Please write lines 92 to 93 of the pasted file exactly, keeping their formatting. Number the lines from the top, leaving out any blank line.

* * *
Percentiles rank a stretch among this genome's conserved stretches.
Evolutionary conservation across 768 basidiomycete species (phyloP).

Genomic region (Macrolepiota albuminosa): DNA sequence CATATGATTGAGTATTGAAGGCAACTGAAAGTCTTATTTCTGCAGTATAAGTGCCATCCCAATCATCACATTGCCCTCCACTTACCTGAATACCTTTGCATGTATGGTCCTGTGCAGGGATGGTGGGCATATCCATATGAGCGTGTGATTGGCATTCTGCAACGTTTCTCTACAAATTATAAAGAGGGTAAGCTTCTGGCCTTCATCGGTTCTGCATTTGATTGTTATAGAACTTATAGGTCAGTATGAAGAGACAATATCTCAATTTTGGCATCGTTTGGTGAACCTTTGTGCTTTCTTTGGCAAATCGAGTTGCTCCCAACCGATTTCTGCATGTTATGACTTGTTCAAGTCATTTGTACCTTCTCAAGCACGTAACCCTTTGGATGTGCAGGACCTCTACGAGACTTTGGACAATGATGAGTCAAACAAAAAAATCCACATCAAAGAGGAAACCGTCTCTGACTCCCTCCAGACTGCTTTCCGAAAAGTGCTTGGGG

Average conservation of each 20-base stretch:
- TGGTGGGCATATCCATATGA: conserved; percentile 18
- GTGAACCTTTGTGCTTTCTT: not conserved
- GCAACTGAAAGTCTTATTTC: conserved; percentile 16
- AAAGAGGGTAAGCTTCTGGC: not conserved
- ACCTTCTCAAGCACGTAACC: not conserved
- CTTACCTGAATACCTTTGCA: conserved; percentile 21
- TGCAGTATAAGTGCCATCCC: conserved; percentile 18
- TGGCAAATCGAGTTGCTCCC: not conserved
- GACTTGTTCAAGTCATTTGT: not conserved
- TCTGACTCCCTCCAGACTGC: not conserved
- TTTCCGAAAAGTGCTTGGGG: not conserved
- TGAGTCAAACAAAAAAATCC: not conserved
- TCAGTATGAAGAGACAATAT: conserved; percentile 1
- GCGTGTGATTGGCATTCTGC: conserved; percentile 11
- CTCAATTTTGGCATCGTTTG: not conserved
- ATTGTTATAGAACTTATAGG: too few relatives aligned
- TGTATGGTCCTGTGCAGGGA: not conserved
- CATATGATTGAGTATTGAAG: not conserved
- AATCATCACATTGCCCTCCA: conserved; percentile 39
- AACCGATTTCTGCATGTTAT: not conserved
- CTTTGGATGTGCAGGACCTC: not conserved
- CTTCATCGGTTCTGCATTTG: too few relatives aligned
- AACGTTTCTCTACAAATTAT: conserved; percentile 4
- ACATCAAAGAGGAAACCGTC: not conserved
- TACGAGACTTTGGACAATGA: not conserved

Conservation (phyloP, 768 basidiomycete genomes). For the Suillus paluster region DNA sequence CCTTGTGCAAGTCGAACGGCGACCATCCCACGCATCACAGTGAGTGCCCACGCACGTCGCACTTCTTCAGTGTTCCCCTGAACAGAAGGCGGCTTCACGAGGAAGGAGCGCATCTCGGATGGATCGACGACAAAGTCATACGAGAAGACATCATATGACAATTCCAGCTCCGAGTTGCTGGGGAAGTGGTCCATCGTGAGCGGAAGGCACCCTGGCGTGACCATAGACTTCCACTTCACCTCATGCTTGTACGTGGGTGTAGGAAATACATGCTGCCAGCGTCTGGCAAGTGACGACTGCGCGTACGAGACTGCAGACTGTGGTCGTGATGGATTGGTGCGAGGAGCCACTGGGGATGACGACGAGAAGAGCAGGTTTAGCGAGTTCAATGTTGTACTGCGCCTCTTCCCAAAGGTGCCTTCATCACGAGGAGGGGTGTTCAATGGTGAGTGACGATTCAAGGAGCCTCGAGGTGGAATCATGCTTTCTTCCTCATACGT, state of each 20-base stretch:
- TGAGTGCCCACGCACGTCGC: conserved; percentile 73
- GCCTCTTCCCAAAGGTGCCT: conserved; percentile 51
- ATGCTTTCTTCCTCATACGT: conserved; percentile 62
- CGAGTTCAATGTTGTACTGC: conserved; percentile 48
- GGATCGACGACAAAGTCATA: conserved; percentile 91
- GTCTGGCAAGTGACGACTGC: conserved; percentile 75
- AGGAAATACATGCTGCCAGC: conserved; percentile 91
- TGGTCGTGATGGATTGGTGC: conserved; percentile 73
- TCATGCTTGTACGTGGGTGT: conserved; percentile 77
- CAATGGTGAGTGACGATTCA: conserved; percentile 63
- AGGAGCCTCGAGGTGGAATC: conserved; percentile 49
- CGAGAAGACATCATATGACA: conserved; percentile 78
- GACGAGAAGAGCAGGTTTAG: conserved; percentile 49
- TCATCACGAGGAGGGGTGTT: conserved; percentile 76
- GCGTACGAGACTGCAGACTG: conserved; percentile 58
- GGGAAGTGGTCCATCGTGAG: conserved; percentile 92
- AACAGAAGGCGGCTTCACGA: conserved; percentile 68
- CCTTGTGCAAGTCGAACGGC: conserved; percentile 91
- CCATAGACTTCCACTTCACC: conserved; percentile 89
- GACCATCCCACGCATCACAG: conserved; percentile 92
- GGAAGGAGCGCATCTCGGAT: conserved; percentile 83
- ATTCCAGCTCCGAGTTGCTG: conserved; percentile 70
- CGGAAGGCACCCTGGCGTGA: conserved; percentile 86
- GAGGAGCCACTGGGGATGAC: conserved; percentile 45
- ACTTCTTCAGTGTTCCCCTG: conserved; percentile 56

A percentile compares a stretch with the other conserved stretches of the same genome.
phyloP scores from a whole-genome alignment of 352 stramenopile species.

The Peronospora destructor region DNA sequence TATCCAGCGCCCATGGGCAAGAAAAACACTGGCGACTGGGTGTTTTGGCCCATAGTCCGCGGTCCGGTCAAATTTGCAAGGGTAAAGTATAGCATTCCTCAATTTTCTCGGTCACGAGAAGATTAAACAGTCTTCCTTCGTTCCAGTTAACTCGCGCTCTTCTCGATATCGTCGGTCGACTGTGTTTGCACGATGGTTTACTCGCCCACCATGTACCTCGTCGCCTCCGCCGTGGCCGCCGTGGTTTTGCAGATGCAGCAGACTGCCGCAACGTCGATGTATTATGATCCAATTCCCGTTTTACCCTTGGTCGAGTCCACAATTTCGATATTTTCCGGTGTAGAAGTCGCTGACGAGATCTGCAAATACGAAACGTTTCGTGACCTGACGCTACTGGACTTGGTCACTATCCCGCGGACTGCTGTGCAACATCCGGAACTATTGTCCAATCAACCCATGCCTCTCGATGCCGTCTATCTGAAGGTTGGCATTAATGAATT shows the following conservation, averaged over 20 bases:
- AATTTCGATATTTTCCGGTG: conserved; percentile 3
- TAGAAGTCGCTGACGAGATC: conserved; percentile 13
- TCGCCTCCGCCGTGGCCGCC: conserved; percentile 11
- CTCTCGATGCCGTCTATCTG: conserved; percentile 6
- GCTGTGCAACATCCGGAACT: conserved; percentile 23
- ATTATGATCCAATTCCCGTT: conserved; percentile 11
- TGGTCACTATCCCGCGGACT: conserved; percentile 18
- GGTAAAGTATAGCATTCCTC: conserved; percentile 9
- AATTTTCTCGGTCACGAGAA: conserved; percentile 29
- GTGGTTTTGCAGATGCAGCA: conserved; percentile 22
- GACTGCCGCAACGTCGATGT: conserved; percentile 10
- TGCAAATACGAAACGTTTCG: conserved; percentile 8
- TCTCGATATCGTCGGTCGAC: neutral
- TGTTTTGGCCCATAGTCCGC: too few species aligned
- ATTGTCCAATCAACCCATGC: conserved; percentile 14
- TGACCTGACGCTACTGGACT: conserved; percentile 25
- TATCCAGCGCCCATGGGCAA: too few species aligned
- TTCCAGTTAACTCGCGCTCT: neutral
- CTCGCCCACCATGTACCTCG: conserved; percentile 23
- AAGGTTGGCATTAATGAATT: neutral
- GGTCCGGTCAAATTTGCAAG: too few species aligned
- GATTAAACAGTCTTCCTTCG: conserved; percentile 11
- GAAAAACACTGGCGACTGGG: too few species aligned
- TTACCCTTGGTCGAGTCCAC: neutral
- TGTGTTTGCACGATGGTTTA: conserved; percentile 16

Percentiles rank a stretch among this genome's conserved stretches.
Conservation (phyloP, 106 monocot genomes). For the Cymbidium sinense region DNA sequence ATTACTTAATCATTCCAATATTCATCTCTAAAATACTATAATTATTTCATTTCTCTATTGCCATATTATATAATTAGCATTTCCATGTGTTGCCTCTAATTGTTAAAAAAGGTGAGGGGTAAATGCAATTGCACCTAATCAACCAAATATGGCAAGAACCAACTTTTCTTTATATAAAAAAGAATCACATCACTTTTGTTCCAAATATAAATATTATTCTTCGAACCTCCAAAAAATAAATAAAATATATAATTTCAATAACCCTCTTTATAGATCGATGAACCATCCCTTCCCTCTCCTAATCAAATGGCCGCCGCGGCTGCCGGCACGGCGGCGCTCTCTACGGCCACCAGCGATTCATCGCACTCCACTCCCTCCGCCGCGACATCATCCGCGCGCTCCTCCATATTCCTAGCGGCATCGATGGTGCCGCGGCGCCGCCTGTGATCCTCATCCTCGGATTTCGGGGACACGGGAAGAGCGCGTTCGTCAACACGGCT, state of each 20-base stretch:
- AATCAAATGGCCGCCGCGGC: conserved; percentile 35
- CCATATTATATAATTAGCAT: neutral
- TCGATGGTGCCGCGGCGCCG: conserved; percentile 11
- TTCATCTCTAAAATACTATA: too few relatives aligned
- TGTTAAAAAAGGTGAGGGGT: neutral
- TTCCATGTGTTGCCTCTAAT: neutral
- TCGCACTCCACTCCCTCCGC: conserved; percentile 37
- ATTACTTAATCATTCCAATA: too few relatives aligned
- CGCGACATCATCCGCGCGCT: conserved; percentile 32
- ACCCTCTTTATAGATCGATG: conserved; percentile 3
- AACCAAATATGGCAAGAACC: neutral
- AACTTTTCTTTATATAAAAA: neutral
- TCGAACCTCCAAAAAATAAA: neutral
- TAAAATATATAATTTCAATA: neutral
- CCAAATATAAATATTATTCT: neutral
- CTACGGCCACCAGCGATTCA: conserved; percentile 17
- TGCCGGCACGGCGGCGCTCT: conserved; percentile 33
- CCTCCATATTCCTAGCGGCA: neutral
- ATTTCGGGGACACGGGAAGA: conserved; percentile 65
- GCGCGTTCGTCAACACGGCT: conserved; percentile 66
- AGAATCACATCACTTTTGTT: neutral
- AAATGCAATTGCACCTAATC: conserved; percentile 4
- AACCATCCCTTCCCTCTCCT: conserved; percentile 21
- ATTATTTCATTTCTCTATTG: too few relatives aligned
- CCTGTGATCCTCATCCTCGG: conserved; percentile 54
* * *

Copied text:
- TCGCACTCCACTCCCTCCGC: conserved; percentile 37
- ATTACTTAATCATTCCAATA: too few relatives aligned